Orbelian's Caravanserai

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Coordinates: 39°56.97′N 45°14.20′E / 39.94950°N 45.23667°E / 39.94950; 45.23667

Orbelian's Caravanserai; also Selim Caravanserai
Vardenyats Mountain Pass; also Selim Mountain Pass

Orbelian's Caravanserai[1] (Armenian: Օրբելյանների Քարվանսարա; also known as Sulema Caravanserai and Selim Caravanserai, Armenian: Սելիմ), is a caravanserai in the Vayots Dzor Province of Armenia. It was built along the Vardenyats Mountain Pass (also known as the Selim Mountain Pass) in 1332, by prince Chesar Orbelian to accommodate weary travelers and their animals as they crossed from, or into, the mountainous Vayots Dzor region. Located at the southern side of Vardenyats Mountain Pass at a height of 2410 meters above sea level, Orbelian's Caravanserai is the best preserved caravanserai in the entire country.


The only entrance to the caravanserai is at the rectangular vestibule adjacent to the main hall of the structure. It has a gabled stone shingle roof that rests on three arches. On the eastern side, these arches rest upon the edges of the windows. The southern wall of the vestibule and the entry wall façade are the few locations in the caravanserai where there is any ornamentation. The entry has decorations around the half-rounded lintel, with high-reliefs of a winged animal to the left, and a bull to the right, above the lintel. The only other decorations may be found around each of the oculi in the hall, which each have a unique design.

There are two inscriptions found on the vestibule, one is written in Persian and the other is written in Armenian. The Persian inscription written upon the half-rounded lintel of the entrance has nearly been effaced by vandals,[2] but the Armenian inscription found at the eastern interior wall, just past the entrance to the upper right is legible and reads the following:

Dedicatory Armenian inscription

In the name of the Almighty and powerful God, in the year 1332, in the world-rule of Busaid Khan, I Chesar son of Prince of Princes Liparit and my mother Ana, grandson of Ivane, and my brothers, handsome as lions, the princes Burtel, Smbat and Elikom of the Orbelian Dynasty, and my wife Khorishah daughter of Vardan [and ...] of the Senikarimans, built this spiritual house with our own funds for the salvation of our souls and those of our parents and brothers reposing in Christ, and of my living brothers and sons Sargis, Hovhannes the priest, Kurd and Vardan. We beseech you, passers-by, remember us in Christ. The beginning of the house [took place] in the high-priesthood of Esai, and the end, thanks to his prayers, in the year 1332.[2]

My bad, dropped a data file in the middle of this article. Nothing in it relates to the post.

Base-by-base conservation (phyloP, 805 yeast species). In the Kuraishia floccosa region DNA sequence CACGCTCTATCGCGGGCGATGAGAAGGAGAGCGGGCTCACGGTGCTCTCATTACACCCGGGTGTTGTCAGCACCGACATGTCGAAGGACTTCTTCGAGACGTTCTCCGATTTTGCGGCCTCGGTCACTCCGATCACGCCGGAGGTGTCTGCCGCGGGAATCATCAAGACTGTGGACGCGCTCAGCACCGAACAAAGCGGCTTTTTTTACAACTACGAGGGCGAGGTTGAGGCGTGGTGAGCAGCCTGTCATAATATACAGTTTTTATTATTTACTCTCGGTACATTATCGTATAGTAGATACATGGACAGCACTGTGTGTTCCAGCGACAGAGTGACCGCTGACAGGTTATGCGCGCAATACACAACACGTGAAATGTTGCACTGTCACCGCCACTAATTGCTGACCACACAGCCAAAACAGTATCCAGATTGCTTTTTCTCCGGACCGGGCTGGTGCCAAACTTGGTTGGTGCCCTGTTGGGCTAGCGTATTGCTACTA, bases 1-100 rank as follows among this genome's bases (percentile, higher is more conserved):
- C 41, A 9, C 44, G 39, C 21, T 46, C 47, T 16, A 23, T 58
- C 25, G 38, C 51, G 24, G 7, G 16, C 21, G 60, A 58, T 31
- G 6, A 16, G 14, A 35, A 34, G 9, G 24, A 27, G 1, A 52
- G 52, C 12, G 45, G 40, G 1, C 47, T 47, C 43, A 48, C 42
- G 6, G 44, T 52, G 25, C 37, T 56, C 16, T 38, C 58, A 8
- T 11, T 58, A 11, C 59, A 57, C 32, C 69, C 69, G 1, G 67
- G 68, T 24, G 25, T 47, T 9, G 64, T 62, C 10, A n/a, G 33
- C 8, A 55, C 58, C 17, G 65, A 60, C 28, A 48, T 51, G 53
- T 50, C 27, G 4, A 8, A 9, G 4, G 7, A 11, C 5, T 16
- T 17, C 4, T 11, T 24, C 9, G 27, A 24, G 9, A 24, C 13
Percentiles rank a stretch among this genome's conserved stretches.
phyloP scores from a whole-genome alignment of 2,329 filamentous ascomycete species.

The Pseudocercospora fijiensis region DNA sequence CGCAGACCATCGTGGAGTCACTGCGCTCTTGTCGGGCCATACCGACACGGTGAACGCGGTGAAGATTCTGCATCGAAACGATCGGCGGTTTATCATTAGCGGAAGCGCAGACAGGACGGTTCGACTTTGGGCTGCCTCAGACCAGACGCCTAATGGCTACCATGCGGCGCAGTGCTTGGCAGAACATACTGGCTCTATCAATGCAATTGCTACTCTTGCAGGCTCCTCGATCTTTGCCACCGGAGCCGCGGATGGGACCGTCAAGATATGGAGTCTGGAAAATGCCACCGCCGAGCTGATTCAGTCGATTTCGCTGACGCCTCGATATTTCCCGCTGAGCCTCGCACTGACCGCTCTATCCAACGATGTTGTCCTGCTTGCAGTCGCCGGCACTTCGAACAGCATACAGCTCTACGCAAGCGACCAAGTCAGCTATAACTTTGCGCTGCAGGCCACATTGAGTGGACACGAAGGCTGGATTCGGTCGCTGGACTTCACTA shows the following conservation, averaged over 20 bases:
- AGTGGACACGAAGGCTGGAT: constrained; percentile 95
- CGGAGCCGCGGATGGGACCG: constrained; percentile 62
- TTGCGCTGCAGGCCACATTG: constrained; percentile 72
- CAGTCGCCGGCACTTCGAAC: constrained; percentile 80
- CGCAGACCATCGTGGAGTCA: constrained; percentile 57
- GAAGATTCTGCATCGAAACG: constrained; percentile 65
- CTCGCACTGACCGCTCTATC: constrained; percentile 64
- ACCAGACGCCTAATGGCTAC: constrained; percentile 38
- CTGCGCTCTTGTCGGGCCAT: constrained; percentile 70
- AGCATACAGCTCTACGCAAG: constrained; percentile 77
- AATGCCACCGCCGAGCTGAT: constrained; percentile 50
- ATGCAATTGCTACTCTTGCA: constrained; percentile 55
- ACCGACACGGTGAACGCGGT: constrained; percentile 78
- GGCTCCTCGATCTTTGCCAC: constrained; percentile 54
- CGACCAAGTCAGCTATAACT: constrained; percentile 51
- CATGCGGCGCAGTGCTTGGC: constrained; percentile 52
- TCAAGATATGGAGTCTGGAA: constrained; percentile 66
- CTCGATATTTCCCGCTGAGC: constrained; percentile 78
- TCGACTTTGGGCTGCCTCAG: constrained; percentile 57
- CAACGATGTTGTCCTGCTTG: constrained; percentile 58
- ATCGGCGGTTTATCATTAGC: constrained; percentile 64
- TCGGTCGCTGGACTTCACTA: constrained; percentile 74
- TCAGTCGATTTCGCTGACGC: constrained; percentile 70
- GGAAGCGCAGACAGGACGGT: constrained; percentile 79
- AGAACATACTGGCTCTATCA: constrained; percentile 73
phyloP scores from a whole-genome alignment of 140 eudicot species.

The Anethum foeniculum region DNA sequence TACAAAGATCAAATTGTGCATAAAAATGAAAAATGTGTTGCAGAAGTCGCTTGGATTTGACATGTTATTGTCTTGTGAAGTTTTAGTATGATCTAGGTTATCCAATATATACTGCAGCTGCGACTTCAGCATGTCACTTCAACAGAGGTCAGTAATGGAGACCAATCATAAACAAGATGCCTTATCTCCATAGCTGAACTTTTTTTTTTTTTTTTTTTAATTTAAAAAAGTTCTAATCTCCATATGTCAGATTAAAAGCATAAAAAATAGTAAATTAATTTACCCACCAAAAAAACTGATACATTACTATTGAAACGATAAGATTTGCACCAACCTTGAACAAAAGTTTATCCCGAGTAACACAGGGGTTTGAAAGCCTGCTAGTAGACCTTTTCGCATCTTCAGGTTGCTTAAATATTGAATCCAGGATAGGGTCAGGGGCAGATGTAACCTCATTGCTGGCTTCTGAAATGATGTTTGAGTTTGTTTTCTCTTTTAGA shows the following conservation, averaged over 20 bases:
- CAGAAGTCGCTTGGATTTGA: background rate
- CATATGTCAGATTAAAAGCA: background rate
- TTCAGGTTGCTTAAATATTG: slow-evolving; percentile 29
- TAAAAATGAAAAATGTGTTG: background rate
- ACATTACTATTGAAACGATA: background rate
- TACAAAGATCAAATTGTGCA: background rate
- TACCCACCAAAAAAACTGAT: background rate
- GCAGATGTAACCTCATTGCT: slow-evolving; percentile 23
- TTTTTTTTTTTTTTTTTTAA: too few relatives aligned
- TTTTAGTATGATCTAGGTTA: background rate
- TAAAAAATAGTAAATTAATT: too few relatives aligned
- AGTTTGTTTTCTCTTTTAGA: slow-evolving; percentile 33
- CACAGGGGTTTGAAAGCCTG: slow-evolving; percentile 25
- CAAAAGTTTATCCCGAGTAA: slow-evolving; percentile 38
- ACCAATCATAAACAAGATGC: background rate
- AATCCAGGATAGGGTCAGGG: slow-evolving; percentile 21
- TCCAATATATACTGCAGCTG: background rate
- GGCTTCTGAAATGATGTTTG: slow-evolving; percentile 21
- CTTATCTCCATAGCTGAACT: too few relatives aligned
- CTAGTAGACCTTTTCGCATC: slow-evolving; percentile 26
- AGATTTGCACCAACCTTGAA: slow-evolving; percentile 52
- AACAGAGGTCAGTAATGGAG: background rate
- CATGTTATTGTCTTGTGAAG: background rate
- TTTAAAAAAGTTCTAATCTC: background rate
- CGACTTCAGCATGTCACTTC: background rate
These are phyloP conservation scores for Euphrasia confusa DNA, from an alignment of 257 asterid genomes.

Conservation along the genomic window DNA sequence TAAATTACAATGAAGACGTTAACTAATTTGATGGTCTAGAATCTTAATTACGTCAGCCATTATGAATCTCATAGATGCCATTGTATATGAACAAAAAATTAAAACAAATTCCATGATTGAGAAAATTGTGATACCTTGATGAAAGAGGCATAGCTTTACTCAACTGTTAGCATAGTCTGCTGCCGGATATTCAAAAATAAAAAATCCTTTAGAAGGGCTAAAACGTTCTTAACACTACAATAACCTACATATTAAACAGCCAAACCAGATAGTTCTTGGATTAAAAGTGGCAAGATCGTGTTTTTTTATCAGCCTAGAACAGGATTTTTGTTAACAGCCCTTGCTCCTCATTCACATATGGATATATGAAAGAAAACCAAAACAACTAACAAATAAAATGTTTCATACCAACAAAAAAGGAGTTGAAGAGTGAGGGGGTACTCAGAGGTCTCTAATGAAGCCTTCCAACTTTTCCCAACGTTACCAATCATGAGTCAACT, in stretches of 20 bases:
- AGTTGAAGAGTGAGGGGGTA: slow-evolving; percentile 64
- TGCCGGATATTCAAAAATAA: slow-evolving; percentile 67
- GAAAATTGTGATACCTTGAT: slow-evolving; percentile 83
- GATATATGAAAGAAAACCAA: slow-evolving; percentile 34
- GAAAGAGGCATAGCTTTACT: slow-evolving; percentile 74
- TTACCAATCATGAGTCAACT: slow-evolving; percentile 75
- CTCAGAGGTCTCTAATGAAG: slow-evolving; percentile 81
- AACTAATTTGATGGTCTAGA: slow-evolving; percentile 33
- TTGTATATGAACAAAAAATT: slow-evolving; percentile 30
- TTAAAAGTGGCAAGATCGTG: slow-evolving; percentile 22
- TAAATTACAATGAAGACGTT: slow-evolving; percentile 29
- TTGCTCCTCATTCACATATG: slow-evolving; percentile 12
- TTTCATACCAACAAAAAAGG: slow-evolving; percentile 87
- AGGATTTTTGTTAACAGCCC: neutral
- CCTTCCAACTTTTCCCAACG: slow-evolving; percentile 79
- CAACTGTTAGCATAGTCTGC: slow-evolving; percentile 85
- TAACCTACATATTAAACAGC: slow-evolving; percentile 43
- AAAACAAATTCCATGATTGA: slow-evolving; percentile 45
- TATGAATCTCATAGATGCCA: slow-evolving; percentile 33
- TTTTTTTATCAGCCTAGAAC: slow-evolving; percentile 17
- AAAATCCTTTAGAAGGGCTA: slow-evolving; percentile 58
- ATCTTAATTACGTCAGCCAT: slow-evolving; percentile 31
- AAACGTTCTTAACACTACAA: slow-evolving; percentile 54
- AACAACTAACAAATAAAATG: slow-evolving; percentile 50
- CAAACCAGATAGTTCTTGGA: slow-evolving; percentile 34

The caravanserai is constructed of blocks of basalt. It has a single hall divided into three naves, with seven pairs of polyhedral pillars. Animals rested in the narrow aisles to the left and right of the main hall. Between the pillars were stone troughs for the animals, and in the corner of one of the halls was a pool of water. Travelers slept in a separate room built at the end of the narrow aisles on the western side of the caravanserai. The roof above the three-aisled hall had three parallel vaults with an oculus in each. The vaults were supported by arches that stretched from pillar to pillar along the aisles, and traversed from the pillars to the walls. Oculi placed in the middle of each of the vaults served the purpose of letting in sunlight and fresh air, while also letting out smoke. As mentioned earlier, these are the only other areas of the caravanserai that have ornamentation besides the decoration found at the entry vestibule.

The caravanserai was restored during the years 1956–1959. The ruins of a structure east of the vestibule was formerly believed to be a church. This identification was disproved by archaeological excavations in 2014, although evidence on this building's actual purpose was inconclusive.[3]


See Also[edit]

List of caravanserais in Armenia


  1. ^ Orbelian's Caravanserai
  2. ^ a b Kiesling, Brady; Kojian, Raffi (2005). Rediscovering Armenia: Guide (2nd ed.). Yerevan: Matit Graphic Design Studio. pp. 168–169. ISBN 99941-0-121-8.
  3. ^ Astghik Babajanyan, Artavazd Zaqyan, "Results of the archaeological excavations of the Selim Caravanserai", VEM Journal, 2014. (English summary: [1])

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